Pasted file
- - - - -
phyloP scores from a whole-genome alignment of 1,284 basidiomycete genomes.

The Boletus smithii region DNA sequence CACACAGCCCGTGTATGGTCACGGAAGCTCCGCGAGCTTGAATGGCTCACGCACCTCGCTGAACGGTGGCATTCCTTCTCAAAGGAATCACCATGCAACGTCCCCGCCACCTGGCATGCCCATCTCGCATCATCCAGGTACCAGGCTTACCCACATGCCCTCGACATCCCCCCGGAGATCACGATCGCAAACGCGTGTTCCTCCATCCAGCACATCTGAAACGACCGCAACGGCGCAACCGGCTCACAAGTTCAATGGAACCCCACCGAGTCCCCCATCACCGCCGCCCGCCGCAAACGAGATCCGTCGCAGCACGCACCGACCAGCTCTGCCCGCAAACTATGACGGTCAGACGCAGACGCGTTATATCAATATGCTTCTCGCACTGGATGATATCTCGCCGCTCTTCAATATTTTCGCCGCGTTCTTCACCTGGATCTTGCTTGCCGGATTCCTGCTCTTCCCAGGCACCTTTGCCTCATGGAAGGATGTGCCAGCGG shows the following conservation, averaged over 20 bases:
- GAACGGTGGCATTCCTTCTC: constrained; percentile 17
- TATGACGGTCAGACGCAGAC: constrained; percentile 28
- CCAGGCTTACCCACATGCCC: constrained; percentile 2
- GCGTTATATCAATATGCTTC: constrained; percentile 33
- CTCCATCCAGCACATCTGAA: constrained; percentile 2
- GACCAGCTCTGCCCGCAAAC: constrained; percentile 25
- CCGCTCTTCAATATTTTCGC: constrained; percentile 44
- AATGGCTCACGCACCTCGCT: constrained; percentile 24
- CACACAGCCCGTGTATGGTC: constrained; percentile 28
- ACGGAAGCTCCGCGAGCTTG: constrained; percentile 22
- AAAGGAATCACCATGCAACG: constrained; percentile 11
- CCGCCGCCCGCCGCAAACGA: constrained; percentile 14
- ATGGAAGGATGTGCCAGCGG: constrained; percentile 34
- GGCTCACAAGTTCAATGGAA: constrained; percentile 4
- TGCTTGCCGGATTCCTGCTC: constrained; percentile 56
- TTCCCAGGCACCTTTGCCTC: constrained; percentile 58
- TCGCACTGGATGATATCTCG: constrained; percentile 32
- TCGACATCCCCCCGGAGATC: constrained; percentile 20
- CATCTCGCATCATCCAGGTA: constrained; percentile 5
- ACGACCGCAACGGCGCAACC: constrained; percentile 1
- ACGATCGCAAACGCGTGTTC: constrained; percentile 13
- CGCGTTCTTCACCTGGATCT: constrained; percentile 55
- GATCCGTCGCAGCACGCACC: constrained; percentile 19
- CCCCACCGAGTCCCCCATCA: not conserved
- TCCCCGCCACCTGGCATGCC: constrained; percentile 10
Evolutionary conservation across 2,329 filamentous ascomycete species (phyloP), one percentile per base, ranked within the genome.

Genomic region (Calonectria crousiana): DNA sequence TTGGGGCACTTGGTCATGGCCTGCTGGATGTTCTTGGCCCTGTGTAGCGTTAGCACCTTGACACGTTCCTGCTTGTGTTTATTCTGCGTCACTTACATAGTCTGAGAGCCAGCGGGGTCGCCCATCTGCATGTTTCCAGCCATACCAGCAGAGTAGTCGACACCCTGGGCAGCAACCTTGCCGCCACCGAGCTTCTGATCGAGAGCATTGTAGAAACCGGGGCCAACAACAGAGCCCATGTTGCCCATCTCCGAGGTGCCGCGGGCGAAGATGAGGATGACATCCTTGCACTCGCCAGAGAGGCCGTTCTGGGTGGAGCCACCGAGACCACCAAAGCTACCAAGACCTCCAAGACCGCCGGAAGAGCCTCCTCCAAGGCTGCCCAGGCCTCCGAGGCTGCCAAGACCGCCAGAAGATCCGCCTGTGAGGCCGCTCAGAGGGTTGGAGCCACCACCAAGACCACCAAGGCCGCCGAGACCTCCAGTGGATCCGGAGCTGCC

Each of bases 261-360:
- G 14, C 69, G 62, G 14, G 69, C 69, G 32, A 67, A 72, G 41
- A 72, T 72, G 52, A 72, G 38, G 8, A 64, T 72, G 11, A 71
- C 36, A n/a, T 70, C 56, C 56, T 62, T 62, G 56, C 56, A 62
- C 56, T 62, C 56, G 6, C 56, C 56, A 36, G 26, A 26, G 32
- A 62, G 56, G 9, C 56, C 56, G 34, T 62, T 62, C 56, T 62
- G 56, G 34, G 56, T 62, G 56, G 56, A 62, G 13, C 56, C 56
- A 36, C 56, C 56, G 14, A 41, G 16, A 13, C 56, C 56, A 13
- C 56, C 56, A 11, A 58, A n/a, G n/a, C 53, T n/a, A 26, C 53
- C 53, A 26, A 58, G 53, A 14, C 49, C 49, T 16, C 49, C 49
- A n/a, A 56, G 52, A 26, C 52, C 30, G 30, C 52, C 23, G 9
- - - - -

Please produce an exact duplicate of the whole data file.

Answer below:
phyloP scores from a whole-genome alignment of 1,284 basidiomycete genomes.

The Boletus smithii region DNA sequence CACACAGCCCGTGTATGGTCACGGAAGCTCCGCGAGCTTGAATGGCTCACGCACCTCGCTGAACGGTGGCATTCCTTCTCAAAGGAATCACCATGCAACGTCCCCGCCACCTGGCATGCCCATCTCGCATCATCCAGGTACCAGGCTTACCCACATGCCCTCGACATCCCCCCGGAGATCACGATCGCAAACGCGTGTTCCTCCATCCAGCACATCTGAAACGACCGCAACGGCGCAACCGGCTCACAAGTTCAATGGAACCCCACCGAGTCCCCCATCACCGCCGCCCGCCGCAAACGAGATCCGTCGCAGCACGCACCGACCAGCTCTGCCCGCAAACTATGACGGTCAGACGCAGACGCGTTATATCAATATGCTTCTCGCACTGGATGATATCTCGCCGCTCTTCAATATTTTCGCCGCGTTCTTCACCTGGATCTTGCTTGCCGGATTCCTGCTCTTCCCAGGCACCTTTGCCTCATGGAAGGATGTGCCAGCGG shows the following conservation, averaged over 20 bases:
- GAACGGTGGCATTCCTTCTC: constrained; percentile 17
- TATGACGGTCAGACGCAGAC: constrained; percentile 28
- CCAGGCTTACCCACATGCCC: constrained; percentile 2
- GCGTTATATCAATATGCTTC: constrained; percentile 33
- CTCCATCCAGCACATCTGAA: constrained; percentile 2
- GACCAGCTCTGCCCGCAAAC: constrained; percentile 25
- CCGCTCTTCAATATTTTCGC: constrained; percentile 44
- AATGGCTCACGCACCTCGCT: constrained; percentile 24
- CACACAGCCCGTGTATGGTC: constrained; percentile 28
- ACGGAAGCTCCGCGAGCTTG: constrained; percentile 22
- AAAGGAATCACCATGCAACG: constrained; percentile 11
- CCGCCGCCCGCCGCAAACGA: constrained; percentile 14
- ATGGAAGGATGTGCCAGCGG: constrained; percentile 34
- GGCTCACAAGTTCAATGGAA: constrained; percentile 4
- TGCTTGCCGGATTCCTGCTC: constrained; percentile 56
- TTCCCAGGCACCTTTGCCTC: constrained; percentile 58
- TCGCACTGGATGATATCTCG: constrained; percentile 32
- TCGACATCCCCCCGGAGATC: constrained; percentile 20
- CATCTCGCATCATCCAGGTA: constrained; percentile 5
- ACGACCGCAACGGCGCAACC: constrained; percentile 1
- ACGATCGCAAACGCGTGTTC: constrained; percentile 13
- CGCGTTCTTCACCTGGATCT: constrained; percentile 55
- GATCCGTCGCAGCACGCACC: constrained; percentile 19
- CCCCACCGAGTCCCCCATCA: not conserved
- TCCCCGCCACCTGGCATGCC: constrained; percentile 10
Evolutionary conservation across 2,329 filamentous ascomycete species (phyloP), one percentile per base, ranked within the genome.

Genomic region (Calonectria crousiana): DNA sequence TTGGGGCACTTGGTCATGGCCTGCTGGATGTTCTTGGCCCTGTGTAGCGTTAGCACCTTGACACGTTCCTGCTTGTGTTTATTCTGCGTCACTTACATAGTCTGAGAGCCAGCGGGGTCGCCCATCTGCATGTTTCCAGCCATACCAGCAGAGTAGTCGACACCCTGGGCAGCAACCTTGCCGCCACCGAGCTTCTGATCGAGAGCATTGTAGAAACCGGGGCCAACAACAGAGCCCATGTTGCCCATCTCCGAGGTGCCGCGGGCGAAGATGAGGATGACATCCTTGCACTCGCCAGAGAGGCCGTTCTGGGTGGAGCCACCGAGACCACCAAAGCTACCAAGACCTCCAAGACCGCCGGAAGAGCCTCCTCCAAGGCTGCCCAGGCCTCCGAGGCTGCCAAGACCGCCAGAAGATCCGCCTGTGAGGCCGCTCAGAGGGTTGGAGCCACCACCAAGACCACCAAGGCCGCCGAGACCTCCAGTGGATCCGGAGCTGCC

Each of bases 261-360:
- G 14, C 69, G 62, G 14, G 69, C 69, G 32, A 67, A 72, G 41
- A 72, T 72, G 52, A 72, G 38, G 8, A 64, T 72, G 11, A 71
- C 36, A n/a, T 70, C 56, C 56, T 62, T 62, G 56, C 56, A 62
- C 56, T 62, C 56, G 6, C 56, C 56, A 36, G 26, A 26, G 32
- A 62, G 56, G 9, C 56, C 56, G 34, T 62, T 62, C 56, T 62
- G 56, G 34, G 56, T 62, G 56, G 56, A 62, G 13, C 56, C 56
- A 36, C 56, C 56, G 14, A 41, G 16, A 13, C 56, C 56, A 13
- C 56, C 56, A 11, A 58, A n/a, G n/a, C 53, T n/a, A 26, C 53
- C 53, A 26, A 58, G 53, A 14, C 49, C 49, T 16, C 49, C 49
- A n/a, A 56, G 52, A 26, C 52, C 30, G 30, C 52, C 23, G 9